You may have heard, but another form of sex is angry sex. People talk about it, but it doesn’t happen all that often, because people are kind of scared of it and sex is supposed to be silly, and fun! (See above, in case you forgot!) Chill out, sex! What’s got your edible knickers in a twist?
Well, I guess what is troubling me in my newfound identity is that sex is supposed to be cooperative. The beast with two backs, folks! But what I’m realising is that it doesn’t really work that way, as some beasts are more equal than others. As a good 51% of us already knew, in this game, you end up getting fucked over.
I will try to excuse myself, since sex isn’t exactly the culprit, it’s kind of the cause – like how it’s your own fault if someone attacks you because you ran out of black tights so you had to wear see through ones and then a guy mistakes your dowdy school uniform for super duper sex gear.
Sex is something that men may pretend is just a form of intercourse that women control and allow to happen to them. “She let me come back to hers,” they may say; “she let me sleep with her. She let me put it in her butt! Awesome!”
But it is how women end up getting controlled, since, like me, we’re all just sex, or potential sex, and it’s all about whether or not people are going to want you. Although you may be or do or work your sexy little guts out to achieve all kinds of terrible or amazing things, ultimately people are wondering how far and to what extent they can put it in you. They can’t help it. (Well…) It is how society is run.
It’s no wonder, then, that everything is about looks and that we have to wait for other people – specifically and significantly the opposite sex – to praise us for them. Because your friends don’t know. Guys know. And naturally you’ll be ridiculed for ugliness, lewdness, prudishness, and all these things which make you laughably f*ckable, or not enough*. Then for the most part, in my experience, if you do sleep with people, they get an eternal right to pull you aside for a drunken conversation in which they apologise for hurting you (even and especially if they didn’t) and/or to send you messages in the middle of the night just saying “heeeyyyyyyy ;)”. If you don’t, men get to have bruised egos and never contact you again.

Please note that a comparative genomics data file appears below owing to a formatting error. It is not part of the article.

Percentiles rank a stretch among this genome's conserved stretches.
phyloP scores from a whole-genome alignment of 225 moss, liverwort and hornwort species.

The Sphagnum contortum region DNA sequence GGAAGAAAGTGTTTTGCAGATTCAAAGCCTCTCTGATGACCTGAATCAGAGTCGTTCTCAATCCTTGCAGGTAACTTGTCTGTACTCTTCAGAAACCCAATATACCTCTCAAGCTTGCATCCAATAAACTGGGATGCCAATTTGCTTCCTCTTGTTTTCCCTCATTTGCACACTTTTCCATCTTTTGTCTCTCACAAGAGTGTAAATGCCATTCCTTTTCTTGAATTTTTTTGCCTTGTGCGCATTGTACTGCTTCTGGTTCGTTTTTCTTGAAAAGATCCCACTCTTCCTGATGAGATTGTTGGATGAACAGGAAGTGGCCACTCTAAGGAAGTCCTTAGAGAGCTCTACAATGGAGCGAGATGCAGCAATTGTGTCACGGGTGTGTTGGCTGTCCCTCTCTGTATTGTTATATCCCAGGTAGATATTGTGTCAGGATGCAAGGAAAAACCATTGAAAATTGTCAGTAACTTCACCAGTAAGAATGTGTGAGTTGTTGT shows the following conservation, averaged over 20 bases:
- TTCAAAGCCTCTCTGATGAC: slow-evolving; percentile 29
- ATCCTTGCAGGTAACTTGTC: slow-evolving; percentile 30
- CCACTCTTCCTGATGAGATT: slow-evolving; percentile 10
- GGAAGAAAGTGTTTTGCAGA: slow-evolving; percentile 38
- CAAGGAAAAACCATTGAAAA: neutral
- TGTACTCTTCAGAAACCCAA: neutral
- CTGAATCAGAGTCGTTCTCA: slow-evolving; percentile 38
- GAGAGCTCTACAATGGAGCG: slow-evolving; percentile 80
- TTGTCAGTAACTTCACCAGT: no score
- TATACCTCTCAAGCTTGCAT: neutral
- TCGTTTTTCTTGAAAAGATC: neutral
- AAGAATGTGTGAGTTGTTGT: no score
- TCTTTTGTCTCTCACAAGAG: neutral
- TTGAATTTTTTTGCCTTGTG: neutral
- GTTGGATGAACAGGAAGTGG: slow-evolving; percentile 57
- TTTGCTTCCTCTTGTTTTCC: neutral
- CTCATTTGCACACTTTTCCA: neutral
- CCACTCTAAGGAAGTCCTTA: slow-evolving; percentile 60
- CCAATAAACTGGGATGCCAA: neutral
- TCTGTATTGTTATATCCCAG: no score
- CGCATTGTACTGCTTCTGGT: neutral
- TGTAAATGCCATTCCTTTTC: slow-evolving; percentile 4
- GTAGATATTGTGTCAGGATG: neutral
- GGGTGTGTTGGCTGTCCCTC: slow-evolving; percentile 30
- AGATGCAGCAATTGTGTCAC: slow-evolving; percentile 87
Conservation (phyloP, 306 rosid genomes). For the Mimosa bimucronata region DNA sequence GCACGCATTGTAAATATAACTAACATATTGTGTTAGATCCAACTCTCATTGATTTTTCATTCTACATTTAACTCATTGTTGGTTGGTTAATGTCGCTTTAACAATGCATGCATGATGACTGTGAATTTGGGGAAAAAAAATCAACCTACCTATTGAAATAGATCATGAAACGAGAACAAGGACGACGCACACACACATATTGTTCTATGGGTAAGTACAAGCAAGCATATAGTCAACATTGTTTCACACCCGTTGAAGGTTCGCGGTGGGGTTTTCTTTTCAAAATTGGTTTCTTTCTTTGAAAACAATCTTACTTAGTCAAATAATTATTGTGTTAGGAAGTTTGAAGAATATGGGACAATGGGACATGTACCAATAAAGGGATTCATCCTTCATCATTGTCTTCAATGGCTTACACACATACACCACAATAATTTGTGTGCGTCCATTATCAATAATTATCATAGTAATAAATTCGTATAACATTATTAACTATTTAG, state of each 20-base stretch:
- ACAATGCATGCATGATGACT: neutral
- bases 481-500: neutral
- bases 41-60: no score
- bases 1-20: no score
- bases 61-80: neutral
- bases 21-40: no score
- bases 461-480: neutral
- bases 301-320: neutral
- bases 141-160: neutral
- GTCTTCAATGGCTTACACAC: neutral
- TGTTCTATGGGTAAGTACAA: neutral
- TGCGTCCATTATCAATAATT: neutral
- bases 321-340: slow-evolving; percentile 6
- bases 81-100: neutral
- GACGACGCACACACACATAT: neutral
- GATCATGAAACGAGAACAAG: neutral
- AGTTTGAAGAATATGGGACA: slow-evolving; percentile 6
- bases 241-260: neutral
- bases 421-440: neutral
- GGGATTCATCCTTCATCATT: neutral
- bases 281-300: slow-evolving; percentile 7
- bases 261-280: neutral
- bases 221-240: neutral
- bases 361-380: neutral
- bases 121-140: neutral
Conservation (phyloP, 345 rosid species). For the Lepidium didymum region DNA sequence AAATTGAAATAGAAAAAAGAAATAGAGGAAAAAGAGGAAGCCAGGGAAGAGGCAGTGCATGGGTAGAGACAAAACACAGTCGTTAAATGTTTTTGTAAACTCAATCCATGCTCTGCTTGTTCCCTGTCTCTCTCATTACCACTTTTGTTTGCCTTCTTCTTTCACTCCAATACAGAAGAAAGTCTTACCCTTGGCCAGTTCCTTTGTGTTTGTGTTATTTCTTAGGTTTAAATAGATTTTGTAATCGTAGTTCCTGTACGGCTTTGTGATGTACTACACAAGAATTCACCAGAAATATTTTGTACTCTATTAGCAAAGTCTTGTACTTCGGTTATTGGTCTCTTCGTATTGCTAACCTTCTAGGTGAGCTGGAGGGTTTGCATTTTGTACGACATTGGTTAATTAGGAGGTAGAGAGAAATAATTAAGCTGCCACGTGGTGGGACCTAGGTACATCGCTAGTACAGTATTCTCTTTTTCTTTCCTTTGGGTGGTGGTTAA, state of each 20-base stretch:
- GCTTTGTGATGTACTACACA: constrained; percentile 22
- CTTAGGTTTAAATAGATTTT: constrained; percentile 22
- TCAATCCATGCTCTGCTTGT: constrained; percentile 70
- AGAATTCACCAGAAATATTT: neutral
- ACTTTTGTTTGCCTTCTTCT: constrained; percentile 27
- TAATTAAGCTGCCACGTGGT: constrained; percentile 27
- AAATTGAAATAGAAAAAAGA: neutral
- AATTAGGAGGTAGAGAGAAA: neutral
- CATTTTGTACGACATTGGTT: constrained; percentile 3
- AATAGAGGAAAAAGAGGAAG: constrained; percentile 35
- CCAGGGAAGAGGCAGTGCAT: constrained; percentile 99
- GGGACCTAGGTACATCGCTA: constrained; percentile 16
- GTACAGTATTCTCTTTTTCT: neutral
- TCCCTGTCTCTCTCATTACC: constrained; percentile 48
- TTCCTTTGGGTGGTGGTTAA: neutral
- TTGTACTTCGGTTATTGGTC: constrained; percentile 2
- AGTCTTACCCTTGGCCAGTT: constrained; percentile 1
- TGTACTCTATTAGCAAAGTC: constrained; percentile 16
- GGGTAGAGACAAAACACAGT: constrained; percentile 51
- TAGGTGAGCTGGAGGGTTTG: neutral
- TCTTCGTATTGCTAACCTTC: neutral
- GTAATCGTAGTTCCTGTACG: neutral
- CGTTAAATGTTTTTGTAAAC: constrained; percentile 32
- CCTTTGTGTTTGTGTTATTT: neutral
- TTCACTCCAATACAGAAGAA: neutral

I have tried to do lots of things this year, interesting and different things, I have met interesting and different people. I tried to make art, and friends, and to fall in love at one point, but all that anybody wanted was sex. People who have known me for years, people who don’t know me at all, and people who really should know better, have just seen, and would have preferred, sex. And somehow, this is supposed to make me feel all warm and fuzzy, and flattered, and desired.
I am sex, and to be perfectly honest, this is unlikely to change. My curiously masculine body has since my fruitless puberty been branded with “SEX” in big fiery letters. But I can shout back at cat calls, I can be someone who wants and desires, rather than who is just wanted and desired, and with a bit of foundation and some eyeliner I can cover up those SEX letters in place of SUPER EXCELLENT PROFESSIONAL IN THE WORKPLACE AND OUTSIDE OF IT.
And, if nothing else, I can choose not to give a f*ck. So there.
*See the TinyLetter On the tyranny of fuckability by Chelsea G. Summers